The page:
Retail sales fell 1.8% in December to $57 billion, Statistics Canada says – Parksville Qualicum Beach News
Canadian retail sales fell 1.8% to $57 billion in December as the spread of the Omicron variant and severe flooding in British Columbia and the Atlantic provinces disrupted transportation, operations retail and sales, Statistics Canada announced Friday.
It’s the biggest drop since last April, when regions across the country implemented tougher COVID-19 restrictions, the agency said.
The drop was even bigger after removing the impact of higher prices, with retail sales volumes down 2.5% in December, said TD Economics economist Ksenia Bushmeneva.
“Retail sales ended the year on a weaker base as public health restrictions weighed on mobility and spending in December,” she said in a client note.
Sales fell in eight of 11 subsectors, accounting for 62.9% of retail trade, Statistics Canada said.
Sales at clothing and clothing accessories stores fell 9.5%, while furniture and home furnishings stores reported an 11.3% drop in sales.
Core retail sales — which exclude gas stations and motor vehicle and parts dealerships — fell 2.4%, the agency said.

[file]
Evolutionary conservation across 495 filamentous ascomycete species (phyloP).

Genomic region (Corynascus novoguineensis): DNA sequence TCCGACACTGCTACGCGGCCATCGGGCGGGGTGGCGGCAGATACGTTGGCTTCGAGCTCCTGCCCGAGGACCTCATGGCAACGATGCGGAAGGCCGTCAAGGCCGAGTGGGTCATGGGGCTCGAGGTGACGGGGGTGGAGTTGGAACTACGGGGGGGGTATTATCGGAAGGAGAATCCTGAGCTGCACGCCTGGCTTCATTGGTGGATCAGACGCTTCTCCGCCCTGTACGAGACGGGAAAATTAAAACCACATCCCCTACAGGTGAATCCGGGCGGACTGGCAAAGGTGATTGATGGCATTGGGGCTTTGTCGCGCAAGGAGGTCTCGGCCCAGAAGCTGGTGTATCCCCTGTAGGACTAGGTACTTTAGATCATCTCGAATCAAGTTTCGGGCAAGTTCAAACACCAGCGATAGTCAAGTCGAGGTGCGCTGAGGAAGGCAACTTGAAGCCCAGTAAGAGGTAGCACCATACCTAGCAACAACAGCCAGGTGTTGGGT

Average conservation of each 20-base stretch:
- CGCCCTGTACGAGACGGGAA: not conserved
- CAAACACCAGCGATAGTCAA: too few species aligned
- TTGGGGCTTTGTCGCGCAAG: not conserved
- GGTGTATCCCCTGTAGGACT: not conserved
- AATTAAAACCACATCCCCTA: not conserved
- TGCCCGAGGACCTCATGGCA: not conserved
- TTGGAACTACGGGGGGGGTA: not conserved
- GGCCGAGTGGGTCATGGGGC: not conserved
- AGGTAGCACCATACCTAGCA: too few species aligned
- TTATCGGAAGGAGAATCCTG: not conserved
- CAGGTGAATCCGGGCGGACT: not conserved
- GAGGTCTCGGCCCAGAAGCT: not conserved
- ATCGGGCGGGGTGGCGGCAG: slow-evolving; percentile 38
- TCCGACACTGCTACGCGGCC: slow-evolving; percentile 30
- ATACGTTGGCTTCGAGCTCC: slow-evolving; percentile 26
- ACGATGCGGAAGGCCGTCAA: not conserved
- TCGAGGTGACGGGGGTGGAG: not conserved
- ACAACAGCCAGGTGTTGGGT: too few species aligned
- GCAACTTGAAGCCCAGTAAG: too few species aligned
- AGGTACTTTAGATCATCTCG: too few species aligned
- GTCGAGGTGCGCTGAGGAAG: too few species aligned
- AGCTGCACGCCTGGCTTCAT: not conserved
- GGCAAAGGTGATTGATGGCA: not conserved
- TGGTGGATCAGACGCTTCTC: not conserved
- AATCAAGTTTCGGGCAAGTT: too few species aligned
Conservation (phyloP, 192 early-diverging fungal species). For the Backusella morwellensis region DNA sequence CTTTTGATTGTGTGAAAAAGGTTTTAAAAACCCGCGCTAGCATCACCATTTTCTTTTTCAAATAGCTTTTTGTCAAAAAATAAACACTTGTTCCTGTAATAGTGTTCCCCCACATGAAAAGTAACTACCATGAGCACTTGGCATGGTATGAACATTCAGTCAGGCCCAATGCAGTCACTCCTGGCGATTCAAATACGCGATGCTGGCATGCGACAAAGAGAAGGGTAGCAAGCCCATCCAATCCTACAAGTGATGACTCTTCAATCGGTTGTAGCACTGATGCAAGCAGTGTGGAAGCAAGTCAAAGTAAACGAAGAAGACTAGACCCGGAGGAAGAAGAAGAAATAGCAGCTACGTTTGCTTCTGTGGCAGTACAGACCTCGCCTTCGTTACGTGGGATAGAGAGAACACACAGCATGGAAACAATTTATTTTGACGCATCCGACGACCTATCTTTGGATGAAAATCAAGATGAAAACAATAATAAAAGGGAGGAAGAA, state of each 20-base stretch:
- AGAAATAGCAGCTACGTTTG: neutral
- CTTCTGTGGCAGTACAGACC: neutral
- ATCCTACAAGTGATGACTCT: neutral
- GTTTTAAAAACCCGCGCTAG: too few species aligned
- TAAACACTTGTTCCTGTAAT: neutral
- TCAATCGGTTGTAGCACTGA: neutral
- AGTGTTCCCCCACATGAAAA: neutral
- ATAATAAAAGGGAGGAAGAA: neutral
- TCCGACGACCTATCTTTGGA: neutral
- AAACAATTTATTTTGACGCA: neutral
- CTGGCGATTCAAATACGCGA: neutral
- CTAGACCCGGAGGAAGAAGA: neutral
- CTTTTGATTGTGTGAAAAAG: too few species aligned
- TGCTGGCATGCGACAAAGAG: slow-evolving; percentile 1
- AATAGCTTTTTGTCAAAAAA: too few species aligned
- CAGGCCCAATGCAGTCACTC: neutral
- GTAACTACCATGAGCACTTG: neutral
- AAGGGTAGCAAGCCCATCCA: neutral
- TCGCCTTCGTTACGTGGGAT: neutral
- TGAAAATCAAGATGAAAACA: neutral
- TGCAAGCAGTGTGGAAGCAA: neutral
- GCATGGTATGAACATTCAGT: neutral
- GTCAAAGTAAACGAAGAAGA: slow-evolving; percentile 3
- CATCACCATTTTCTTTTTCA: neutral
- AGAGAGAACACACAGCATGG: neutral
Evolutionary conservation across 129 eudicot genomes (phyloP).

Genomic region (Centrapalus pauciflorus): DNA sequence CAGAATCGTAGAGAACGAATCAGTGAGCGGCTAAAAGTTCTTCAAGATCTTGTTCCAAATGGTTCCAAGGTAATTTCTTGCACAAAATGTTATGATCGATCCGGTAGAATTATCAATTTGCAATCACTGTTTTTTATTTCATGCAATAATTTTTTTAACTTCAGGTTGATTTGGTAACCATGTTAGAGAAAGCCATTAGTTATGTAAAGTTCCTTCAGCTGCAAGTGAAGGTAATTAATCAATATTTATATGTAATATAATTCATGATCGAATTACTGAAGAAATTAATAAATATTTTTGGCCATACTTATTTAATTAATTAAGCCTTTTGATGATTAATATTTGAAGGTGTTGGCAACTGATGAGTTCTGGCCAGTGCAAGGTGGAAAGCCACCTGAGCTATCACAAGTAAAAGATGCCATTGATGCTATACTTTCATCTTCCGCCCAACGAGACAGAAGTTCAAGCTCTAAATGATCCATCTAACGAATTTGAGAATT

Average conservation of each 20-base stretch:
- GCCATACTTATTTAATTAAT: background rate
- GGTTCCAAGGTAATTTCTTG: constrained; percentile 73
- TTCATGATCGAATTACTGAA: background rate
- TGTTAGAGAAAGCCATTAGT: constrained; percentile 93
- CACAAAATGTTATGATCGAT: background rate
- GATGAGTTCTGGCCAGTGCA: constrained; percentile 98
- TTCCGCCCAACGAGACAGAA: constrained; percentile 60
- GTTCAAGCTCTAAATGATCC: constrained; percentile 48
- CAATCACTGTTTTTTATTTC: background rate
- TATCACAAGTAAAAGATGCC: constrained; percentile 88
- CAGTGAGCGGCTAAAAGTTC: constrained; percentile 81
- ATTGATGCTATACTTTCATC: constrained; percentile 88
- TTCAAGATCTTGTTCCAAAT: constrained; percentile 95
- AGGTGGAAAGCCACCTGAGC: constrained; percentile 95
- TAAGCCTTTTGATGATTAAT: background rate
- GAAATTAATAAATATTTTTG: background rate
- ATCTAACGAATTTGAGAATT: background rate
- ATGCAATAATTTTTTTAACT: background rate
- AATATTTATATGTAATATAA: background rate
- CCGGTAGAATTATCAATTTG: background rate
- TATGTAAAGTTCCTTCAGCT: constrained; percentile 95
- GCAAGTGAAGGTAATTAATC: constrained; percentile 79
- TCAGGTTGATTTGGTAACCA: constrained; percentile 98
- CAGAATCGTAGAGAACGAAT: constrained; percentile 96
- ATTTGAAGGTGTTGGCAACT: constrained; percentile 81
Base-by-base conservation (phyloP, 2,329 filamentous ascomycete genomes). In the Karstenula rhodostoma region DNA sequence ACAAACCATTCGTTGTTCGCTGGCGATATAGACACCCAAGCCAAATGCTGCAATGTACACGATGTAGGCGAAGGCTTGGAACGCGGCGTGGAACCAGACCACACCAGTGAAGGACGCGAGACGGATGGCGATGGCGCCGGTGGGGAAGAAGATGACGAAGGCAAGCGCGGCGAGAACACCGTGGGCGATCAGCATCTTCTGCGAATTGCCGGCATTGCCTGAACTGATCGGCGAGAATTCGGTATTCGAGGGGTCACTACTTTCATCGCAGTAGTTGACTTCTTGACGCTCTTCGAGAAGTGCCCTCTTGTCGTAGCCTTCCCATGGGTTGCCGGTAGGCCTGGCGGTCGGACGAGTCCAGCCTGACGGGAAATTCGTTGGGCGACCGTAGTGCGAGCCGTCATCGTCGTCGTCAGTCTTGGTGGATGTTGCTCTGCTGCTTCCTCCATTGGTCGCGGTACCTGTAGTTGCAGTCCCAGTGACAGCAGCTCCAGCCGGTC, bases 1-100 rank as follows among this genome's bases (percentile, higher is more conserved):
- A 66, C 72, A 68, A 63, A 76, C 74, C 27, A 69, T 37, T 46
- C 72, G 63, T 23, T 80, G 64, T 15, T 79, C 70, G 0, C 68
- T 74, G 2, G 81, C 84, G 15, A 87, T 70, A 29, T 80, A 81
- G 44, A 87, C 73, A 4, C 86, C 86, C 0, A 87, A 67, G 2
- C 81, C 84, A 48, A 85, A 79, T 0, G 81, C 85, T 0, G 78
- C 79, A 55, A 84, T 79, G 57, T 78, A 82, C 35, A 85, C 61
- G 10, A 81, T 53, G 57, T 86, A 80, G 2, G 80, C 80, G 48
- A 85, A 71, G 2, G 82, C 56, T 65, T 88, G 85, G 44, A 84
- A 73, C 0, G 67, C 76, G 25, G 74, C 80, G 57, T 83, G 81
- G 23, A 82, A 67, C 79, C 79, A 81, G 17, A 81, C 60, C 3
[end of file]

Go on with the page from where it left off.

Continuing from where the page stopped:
Gas station sales fell 3.2% in December, the first drop in three months, as tighter public health restrictions due to the Omicron variant weighed on gasoline demand.
Retail e-commerce sales also fell in December, down 14.2% year-over-year to $4.1 billion in December, or 6.5% of retail e-commerce. total detail.
Statistics Canada’s preliminary estimate for January pointed to a 2.4% increase in retail sales for the month, but the agency warned the figure would be revised.
Easing restrictions and gradually improving supply chain bottlenecks should lead to improved store footfall and retail sales over the next two months, TD Economics’ Bushmeneva said.
Still, beyond the initial rebound, she said the outlook for retail sales was mixed.
“The easing of public health restrictions should encourage consumers to shift their spending from goods to services, such as travel, dining and entertainment,” Bushmeneva said.
“A rebound in services spending, alongside rapidly rising consumer prices and rising interest rates, will leave less room in household budgets to spend on goods this year.”
The Canadian Press